A report by the EU's executive said on Tuesday that Turkey's bid to join the bloc had “come to a standstill” amid serious democratic shortfalls.
The European Commission said President Recep Tayyip Erdogan's government had overseen a continued erosion of democracy, the rule of law, fundamental rights and the independence of the judiciary, and had ignored the EU's recommendations last year.
“There was further backsliding in many areas,” the commission said. “Under the current circumstances, Turkey's accession negotiations have effectively come to a standstill.”
The report also suggested for the first time that Ankara was no longer serious about delivering on EU-backed reforms.
Turkey clashed with European leaders last year on various issues, including Syria, gas exploration in the Eastern Mediterranean and cartoons of the Prophet Mohammed.
EU leaders agreed in March to provide more money for refugees hosted in Turkey, and in April Mr Erdogan said his country remained committed to obtaining EU membership.
In June, Germany sought to offer a European olive branch to Turkey, telling Ankara that it could send a positive signal to the EU by pulling its troops out of Libya.
Meanwhile, Turkey's foreign ministry said the report showed a “double-standard approach” by the EU and rejected the “unfair criticisms and baseless claims”.
It accused the bloc of failing to keep its promises to Turkey and of not fulfilling its responsibilities.
“Turkey maintains in the strongest terms its strategic choice of full EU membership,” the ministry said.
“It would be in everyone's interest if the EU, taking into account our common general interests, sees Turkey as a candidate country that is negotiating, not as a partner with whom to have daily give-take relations.”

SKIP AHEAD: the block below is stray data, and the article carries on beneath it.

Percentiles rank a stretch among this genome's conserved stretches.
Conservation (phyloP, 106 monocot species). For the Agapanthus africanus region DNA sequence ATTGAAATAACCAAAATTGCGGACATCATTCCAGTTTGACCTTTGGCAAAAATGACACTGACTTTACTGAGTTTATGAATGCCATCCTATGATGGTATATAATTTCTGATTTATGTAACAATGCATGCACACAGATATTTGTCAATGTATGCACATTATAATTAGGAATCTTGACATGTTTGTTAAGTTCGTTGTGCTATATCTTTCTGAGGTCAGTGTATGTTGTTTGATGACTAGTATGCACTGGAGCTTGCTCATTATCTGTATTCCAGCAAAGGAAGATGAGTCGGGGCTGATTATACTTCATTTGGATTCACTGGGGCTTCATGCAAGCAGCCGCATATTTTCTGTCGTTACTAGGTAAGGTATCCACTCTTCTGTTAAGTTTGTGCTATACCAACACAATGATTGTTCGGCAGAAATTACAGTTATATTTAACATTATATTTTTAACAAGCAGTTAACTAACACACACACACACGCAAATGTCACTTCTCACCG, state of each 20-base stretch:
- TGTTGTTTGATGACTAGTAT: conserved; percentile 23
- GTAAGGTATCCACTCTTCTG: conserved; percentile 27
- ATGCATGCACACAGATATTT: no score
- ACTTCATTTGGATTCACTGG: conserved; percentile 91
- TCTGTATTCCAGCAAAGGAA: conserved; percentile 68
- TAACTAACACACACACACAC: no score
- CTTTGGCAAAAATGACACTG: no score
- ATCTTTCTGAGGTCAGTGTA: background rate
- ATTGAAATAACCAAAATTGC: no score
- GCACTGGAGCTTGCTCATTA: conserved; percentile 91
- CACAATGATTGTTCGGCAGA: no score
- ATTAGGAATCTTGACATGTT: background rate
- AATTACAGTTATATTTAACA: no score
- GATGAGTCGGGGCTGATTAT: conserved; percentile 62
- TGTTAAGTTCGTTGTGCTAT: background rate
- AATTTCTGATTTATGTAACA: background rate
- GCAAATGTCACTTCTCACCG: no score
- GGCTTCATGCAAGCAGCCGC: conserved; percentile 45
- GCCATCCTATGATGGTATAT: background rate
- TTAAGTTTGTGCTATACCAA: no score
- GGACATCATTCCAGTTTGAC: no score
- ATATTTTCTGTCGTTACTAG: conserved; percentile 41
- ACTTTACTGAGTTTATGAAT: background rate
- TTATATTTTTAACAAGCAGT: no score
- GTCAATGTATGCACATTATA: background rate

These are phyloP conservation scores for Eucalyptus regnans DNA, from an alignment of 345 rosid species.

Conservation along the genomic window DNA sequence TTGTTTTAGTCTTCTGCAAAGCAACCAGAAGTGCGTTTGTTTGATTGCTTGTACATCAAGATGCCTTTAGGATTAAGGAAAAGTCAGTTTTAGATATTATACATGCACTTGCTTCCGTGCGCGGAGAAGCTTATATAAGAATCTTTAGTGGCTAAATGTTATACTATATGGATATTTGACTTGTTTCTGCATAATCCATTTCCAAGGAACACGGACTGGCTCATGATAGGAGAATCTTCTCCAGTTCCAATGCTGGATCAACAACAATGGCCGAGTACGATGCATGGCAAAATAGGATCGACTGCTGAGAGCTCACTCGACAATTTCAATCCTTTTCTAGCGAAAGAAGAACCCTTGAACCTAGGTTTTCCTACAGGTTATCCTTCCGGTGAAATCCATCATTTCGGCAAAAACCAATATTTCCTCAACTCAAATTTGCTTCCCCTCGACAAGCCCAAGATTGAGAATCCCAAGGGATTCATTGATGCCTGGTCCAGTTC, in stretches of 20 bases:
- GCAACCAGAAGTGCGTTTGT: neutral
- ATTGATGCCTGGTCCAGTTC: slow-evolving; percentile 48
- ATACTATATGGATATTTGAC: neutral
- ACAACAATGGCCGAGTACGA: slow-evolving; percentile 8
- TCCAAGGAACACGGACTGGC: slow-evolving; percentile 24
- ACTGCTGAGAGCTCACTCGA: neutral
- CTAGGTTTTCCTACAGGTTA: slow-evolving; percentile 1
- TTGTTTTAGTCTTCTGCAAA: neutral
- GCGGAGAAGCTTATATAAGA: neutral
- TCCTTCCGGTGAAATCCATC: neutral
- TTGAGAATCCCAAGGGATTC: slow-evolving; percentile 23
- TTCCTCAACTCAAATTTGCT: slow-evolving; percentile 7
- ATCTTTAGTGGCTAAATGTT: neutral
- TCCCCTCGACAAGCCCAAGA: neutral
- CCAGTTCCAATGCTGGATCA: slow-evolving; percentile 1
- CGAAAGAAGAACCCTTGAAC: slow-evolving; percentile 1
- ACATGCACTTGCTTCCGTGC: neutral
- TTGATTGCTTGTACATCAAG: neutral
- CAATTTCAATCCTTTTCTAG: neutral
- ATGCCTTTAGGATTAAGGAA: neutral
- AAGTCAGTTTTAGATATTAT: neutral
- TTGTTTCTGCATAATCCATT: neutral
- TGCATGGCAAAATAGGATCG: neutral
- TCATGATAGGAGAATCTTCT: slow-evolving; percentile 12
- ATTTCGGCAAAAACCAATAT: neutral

In its 2021 report, the commission questioned Turkey's “ability to assume the obligations of membership” and said Ankara pursued reforms in areas from the economy to rule of law “on a rather ad hoc basis".
It is for the EU's 27 member states, not the commission, to decide whether Turkey's EU membership bid should be formally annulled. Many believe they should nudge Turkey into a different, looser relationship based around deeper trade ties.
A Nato ally, Turkey has been negotiating its EU membership since 2005 after economic and political reforms that made it an important emerging market economy and trade partner.
But since Mr Erdogan's hardline response to an attempted coup in July 2016, the paths of EU and Turkey have diverged sharply, despite better diplomatic relations since the start of 2021.
A purge of opponents that began in mid-2016 continues, the report said, noting “broad-scale restrictions imposed on the activities of journalists, writers, lawyers, academics, human rights defenders and critical voices".
Ankara says its security measures are necessary, given the severity of the threats facing Turkey, which shares land borders with Iraq and Syria.
Mr Erdogan's increase of presidential powers from 2017, which the EU says lack sufficient democratic checks, and his more forceful foreign policy, have also badly strained relations.